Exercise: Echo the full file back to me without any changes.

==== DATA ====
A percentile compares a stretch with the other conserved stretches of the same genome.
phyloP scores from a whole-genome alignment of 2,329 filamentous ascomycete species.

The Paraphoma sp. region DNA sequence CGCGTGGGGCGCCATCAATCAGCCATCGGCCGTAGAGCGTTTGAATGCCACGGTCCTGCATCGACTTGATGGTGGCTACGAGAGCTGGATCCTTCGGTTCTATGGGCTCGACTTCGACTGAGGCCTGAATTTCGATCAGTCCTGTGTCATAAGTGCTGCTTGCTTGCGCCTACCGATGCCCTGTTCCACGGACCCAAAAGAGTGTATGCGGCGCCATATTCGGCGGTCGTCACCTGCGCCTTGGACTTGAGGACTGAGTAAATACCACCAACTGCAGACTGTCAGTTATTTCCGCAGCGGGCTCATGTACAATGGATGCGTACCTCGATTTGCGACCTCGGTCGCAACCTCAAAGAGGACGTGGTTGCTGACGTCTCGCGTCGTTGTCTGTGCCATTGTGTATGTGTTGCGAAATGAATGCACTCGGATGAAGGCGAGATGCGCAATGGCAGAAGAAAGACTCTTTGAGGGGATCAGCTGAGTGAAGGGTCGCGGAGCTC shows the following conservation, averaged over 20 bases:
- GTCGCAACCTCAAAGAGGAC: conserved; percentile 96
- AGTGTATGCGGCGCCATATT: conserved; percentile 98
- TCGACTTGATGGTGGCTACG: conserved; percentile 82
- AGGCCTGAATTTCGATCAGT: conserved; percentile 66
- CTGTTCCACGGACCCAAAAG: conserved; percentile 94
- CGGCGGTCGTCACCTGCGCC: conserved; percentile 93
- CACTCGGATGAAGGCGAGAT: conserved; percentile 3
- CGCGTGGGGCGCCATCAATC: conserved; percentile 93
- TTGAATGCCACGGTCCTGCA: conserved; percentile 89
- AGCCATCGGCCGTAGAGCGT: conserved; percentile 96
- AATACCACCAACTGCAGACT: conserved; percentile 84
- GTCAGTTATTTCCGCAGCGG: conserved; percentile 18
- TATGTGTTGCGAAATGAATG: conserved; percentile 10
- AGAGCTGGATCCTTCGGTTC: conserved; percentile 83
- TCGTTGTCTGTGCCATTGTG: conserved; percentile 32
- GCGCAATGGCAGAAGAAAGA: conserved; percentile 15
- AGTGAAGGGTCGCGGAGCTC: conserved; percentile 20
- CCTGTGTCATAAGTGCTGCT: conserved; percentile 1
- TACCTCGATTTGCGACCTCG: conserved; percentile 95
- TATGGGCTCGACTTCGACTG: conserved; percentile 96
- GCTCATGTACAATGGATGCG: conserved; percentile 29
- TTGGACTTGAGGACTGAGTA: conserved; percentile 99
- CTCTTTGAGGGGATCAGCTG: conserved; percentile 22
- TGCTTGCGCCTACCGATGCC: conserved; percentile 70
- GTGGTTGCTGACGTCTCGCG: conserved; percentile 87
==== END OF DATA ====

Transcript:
A percentile compares a stretch with the other conserved stretches of the same genome.
phyloP scores from a whole-genome alignment of 2,329 filamentous ascomycete species.

The Paraphoma sp. region DNA sequence CGCGTGGGGCGCCATCAATCAGCCATCGGCCGTAGAGCGTTTGAATGCCACGGTCCTGCATCGACTTGATGGTGGCTACGAGAGCTGGATCCTTCGGTTCTATGGGCTCGACTTCGACTGAGGCCTGAATTTCGATCAGTCCTGTGTCATAAGTGCTGCTTGCTTGCGCCTACCGATGCCCTGTTCCACGGACCCAAAAGAGTGTATGCGGCGCCATATTCGGCGGTCGTCACCTGCGCCTTGGACTTGAGGACTGAGTAAATACCACCAACTGCAGACTGTCAGTTATTTCCGCAGCGGGCTCATGTACAATGGATGCGTACCTCGATTTGCGACCTCGGTCGCAACCTCAAAGAGGACGTGGTTGCTGACGTCTCGCGTCGTTGTCTGTGCCATTGTGTATGTGTTGCGAAATGAATGCACTCGGATGAAGGCGAGATGCGCAATGGCAGAAGAAAGACTCTTTGAGGGGATCAGCTGAGTGAAGGGTCGCGGAGCTC shows the following conservation, averaged over 20 bases:
- GTCGCAACCTCAAAGAGGAC: conserved; percentile 96
- AGTGTATGCGGCGCCATATT: conserved; percentile 98
- TCGACTTGATGGTGGCTACG: conserved; percentile 82
- AGGCCTGAATTTCGATCAGT: conserved; percentile 66
- CTGTTCCACGGACCCAAAAG: conserved; percentile 94
- CGGCGGTCGTCACCTGCGCC: conserved; percentile 93
- CACTCGGATGAAGGCGAGAT: conserved; percentile 3
- CGCGTGGGGCGCCATCAATC: conserved; percentile 93
- TTGAATGCCACGGTCCTGCA: conserved; percentile 89
- AGCCATCGGCCGTAGAGCGT: conserved; percentile 96
- AATACCACCAACTGCAGACT: conserved; percentile 84
- GTCAGTTATTTCCGCAGCGG: conserved; percentile 18
- TATGTGTTGCGAAATGAATG: conserved; percentile 10
- AGAGCTGGATCCTTCGGTTC: conserved; percentile 83
- TCGTTGTCTGTGCCATTGTG: conserved; percentile 32
- GCGCAATGGCAGAAGAAAGA: conserved; percentile 15
- AGTGAAGGGTCGCGGAGCTC: conserved; percentile 20
- CCTGTGTCATAAGTGCTGCT: conserved; percentile 1
- TACCTCGATTTGCGACCTCG: conserved; percentile 95
- TATGGGCTCGACTTCGACTG: conserved; percentile 96
- GCTCATGTACAATGGATGCG: conserved; percentile 29
- TTGGACTTGAGGACTGAGTA: conserved; percentile 99
- CTCTTTGAGGGGATCAGCTG: conserved; percentile 22
- TGCTTGCGCCTACCGATGCC: conserved; percentile 70
- GTGGTTGCTGACGTCTCGCG: conserved; percentile 87